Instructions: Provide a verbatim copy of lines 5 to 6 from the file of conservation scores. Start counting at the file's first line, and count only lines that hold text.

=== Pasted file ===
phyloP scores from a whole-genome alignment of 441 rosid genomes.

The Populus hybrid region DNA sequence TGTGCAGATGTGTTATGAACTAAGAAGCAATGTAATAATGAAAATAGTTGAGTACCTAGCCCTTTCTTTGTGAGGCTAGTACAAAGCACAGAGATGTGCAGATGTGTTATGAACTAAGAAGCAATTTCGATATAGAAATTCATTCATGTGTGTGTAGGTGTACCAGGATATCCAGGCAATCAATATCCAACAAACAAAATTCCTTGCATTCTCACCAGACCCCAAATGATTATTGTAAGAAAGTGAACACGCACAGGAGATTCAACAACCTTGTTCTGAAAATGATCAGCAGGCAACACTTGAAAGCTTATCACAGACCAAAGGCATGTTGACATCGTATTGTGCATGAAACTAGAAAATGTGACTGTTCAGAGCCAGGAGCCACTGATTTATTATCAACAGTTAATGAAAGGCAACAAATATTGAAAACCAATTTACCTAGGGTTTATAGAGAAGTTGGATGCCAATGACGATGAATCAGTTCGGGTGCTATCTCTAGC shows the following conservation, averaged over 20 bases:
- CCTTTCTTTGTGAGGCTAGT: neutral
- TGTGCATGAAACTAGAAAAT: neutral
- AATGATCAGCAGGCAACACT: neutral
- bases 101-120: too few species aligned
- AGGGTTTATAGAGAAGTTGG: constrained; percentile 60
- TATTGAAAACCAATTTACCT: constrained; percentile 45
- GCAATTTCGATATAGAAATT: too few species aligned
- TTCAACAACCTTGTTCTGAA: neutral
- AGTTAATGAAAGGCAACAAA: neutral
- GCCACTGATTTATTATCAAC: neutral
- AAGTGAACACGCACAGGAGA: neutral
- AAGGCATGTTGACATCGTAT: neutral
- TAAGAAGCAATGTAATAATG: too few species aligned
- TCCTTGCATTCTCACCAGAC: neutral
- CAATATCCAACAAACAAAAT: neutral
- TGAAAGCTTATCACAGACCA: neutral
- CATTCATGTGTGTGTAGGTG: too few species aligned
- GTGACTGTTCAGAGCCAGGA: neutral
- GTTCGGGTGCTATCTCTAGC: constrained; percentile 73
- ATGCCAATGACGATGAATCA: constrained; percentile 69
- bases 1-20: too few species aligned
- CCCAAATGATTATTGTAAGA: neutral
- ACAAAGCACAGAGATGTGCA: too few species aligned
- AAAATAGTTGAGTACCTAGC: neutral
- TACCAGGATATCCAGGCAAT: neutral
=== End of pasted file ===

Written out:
- AATGATCAGCAGGCAACACT: neutral
- bases 101-120: too few species aligned